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Field Virtual Site Seminar, Rachel Housego: Groundwater Dynamics: Methods and applications for improving predictions of environmental hazards
September 22 @ 12:30 pm - 1:30 pm
Nearly 1.5 million people inhabit barrier islands along the U.S. Atlantic and Gulf Coasts and coastal groundwater dynamics influence the availability of freshwater, ecosystem health, pollutant transport, and flooding in these densely populated communities. However, groundwater dynamics, including the aquifer head distribution and subsurface salinity structure, in coastal aquifers are affected by multiple environmental forcings, such as waves, tides, storm surges, and precipitation that act on a variety of spatial and temporal scales, making coastal groundwater dynamics complex and difficult to predict. In our study, we use measurements of groundwater heads, salinities, and temperatures collected for 3 years across a 550-m-wide barrier island in conjunction with observations of ocean tides, surge, waves, sound level, and rainfall to characterize the dynamics of the surface aquifer in Duck, NC. These observations are applied to understand the impacts of ocean storms on groundwater-driven flooding, and the evolution of a saline groundwater plume underneath the dune. In addition to observational data at Duck, examples of using coupled surface-subsurface numerical model simulations (HydroGeoSphere) to identify the ocean surge conditions that present the greatest salinization risk for coastal communities will also be presented.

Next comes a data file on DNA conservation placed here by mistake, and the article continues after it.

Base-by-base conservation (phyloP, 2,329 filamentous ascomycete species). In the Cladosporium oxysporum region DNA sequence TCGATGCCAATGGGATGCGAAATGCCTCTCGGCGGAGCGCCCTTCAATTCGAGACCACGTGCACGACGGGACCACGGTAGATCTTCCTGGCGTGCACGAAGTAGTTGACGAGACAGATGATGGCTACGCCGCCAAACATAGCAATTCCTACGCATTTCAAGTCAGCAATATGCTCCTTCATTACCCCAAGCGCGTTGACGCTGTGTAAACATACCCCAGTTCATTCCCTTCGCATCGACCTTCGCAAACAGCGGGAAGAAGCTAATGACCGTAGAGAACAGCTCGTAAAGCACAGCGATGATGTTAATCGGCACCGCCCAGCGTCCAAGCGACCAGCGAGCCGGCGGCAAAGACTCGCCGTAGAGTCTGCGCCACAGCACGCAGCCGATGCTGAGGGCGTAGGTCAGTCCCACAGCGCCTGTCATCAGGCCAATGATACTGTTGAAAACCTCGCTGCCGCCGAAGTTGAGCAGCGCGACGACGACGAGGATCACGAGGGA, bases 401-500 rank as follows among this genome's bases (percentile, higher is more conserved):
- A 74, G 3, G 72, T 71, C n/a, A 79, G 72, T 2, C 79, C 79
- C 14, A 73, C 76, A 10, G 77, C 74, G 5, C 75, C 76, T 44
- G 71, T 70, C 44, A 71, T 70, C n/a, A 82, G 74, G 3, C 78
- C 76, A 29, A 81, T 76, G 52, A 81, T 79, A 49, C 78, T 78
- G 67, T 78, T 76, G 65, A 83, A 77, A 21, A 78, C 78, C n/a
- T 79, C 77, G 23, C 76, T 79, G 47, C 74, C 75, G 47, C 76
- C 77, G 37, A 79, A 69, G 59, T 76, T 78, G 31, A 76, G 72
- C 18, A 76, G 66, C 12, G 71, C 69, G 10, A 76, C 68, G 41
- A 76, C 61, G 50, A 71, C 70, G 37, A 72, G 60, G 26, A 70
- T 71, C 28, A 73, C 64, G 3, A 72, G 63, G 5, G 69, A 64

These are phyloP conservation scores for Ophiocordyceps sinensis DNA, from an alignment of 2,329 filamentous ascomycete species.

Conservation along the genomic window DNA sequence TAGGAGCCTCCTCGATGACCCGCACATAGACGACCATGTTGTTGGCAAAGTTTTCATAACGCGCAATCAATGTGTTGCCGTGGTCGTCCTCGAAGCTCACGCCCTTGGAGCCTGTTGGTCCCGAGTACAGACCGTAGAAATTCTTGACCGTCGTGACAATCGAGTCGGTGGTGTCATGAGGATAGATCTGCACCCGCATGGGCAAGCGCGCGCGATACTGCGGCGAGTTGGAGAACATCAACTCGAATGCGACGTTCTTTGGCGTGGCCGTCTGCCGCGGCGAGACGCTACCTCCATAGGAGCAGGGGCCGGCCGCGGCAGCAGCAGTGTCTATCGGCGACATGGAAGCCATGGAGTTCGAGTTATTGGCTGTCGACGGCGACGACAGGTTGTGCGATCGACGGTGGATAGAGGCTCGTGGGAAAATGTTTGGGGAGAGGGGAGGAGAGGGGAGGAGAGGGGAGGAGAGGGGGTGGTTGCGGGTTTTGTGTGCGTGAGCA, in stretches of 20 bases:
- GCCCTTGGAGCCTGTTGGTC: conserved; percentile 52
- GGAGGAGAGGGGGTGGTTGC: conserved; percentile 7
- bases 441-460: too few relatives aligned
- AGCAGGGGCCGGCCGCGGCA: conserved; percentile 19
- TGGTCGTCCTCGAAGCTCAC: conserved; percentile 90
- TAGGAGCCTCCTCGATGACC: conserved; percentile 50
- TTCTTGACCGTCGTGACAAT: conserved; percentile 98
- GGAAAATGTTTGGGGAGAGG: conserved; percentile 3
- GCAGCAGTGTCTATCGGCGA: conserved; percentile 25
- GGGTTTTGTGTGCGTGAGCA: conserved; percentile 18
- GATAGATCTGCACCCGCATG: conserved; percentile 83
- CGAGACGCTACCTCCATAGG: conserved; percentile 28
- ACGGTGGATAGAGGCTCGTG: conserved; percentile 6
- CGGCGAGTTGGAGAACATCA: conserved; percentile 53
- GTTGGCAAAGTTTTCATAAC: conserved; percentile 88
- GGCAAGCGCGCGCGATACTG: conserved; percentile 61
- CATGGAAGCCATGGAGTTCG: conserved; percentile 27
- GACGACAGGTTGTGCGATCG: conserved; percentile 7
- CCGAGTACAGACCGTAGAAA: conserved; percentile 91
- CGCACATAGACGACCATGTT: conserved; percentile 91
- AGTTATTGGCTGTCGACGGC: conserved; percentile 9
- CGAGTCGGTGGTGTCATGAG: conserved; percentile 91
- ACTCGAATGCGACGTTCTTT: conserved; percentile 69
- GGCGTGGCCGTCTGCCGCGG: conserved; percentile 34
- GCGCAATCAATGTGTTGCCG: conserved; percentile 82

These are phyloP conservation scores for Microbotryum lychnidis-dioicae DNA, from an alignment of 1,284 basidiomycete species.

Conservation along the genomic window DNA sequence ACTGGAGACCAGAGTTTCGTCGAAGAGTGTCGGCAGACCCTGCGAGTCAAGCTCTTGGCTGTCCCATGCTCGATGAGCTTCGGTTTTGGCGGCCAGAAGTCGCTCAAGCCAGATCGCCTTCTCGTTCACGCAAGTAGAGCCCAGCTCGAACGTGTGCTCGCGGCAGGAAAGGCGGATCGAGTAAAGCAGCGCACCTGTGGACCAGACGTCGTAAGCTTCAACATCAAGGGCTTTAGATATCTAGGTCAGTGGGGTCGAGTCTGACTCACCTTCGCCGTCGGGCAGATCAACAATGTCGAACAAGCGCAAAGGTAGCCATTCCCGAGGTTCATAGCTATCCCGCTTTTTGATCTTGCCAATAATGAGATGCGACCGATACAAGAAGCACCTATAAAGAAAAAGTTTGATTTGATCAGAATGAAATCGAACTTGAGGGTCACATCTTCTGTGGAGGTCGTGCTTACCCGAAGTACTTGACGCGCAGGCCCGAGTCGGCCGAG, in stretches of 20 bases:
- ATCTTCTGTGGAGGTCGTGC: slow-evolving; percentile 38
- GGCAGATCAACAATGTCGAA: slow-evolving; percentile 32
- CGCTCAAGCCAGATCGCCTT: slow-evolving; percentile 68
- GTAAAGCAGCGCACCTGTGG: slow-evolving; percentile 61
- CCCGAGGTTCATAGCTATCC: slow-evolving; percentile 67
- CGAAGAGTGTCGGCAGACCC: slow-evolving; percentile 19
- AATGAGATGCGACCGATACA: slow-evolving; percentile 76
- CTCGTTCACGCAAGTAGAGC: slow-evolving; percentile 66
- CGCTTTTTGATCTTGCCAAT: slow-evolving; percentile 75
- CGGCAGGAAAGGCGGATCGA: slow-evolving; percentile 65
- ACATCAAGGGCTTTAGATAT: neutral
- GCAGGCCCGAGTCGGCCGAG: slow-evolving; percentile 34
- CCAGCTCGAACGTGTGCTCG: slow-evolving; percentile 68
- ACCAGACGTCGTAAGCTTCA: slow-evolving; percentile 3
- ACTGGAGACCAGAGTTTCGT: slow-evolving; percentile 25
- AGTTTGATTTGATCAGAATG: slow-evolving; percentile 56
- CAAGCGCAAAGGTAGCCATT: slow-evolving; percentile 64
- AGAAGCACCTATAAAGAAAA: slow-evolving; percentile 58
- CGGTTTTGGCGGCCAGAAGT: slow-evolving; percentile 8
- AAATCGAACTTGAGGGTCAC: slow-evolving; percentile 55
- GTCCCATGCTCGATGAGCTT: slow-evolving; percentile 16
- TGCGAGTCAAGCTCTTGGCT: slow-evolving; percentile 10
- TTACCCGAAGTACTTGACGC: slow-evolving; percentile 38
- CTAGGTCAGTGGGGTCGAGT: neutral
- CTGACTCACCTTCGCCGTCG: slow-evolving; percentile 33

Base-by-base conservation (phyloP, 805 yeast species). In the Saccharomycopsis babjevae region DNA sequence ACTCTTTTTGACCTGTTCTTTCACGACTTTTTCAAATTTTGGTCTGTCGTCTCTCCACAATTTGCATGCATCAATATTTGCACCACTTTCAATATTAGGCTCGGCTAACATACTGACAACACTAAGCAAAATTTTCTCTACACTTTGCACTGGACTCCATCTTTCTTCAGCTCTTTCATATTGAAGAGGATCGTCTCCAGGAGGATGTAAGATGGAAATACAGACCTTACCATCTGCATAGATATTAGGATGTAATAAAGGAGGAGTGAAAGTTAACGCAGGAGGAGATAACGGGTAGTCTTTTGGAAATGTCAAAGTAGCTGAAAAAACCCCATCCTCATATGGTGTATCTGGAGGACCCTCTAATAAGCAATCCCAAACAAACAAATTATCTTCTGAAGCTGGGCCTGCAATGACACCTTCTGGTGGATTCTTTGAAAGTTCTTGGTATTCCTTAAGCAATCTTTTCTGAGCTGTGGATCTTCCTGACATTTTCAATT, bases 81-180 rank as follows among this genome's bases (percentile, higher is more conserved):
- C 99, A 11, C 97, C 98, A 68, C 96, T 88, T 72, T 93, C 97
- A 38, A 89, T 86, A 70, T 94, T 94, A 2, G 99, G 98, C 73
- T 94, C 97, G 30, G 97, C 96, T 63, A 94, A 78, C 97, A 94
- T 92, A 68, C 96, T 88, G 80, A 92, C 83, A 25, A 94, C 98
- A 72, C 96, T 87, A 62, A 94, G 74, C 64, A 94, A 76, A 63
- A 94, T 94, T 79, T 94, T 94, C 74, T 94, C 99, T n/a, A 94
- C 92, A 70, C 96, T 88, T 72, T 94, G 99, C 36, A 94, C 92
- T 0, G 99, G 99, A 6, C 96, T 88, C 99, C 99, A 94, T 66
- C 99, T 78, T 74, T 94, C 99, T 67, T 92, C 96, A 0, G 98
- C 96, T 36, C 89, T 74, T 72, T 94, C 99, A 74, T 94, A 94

Zoom webinar ID:969 1093 3469
University of Delaware
Host: Johanna Rosman
Note that the Seminar Speaker will be remote, but hosted in the IMS Seminar Room